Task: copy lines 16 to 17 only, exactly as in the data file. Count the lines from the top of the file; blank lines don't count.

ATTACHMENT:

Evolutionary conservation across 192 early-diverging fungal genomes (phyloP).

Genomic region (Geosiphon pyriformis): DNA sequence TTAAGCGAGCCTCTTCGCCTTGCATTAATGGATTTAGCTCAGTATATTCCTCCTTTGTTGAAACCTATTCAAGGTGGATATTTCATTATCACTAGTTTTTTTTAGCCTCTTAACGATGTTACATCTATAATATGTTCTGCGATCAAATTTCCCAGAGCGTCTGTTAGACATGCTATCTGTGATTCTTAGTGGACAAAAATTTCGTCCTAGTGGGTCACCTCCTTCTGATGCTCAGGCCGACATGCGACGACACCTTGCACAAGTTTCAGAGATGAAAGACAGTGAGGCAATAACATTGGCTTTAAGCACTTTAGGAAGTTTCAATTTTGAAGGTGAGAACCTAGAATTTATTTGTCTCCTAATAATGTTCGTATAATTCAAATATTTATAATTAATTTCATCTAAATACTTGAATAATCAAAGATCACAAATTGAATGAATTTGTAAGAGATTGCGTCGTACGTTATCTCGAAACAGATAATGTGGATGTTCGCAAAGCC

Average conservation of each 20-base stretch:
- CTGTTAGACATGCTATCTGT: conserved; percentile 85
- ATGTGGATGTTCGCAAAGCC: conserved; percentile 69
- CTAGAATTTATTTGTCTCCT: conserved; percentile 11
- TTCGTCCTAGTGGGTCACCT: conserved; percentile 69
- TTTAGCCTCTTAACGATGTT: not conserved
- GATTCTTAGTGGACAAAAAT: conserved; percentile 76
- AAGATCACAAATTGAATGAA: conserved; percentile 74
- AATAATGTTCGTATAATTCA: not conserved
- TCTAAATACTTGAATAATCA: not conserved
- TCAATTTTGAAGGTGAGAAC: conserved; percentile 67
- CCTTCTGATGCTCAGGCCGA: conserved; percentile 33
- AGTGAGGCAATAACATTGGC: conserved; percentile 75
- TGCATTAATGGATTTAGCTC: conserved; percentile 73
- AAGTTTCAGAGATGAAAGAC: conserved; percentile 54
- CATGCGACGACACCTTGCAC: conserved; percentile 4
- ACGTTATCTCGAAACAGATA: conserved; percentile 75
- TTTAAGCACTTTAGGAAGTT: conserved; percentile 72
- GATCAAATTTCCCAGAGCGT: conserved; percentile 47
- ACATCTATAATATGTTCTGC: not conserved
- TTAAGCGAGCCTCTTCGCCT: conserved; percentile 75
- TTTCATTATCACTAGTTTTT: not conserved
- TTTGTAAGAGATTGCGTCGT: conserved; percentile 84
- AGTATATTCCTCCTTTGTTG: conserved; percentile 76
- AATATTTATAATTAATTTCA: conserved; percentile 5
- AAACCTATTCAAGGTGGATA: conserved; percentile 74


- TGCATTAATGGATTTAGCTC: conserved; percentile 73
- AAGTTTCAGAGATGAAAGAC: conserved; percentile 54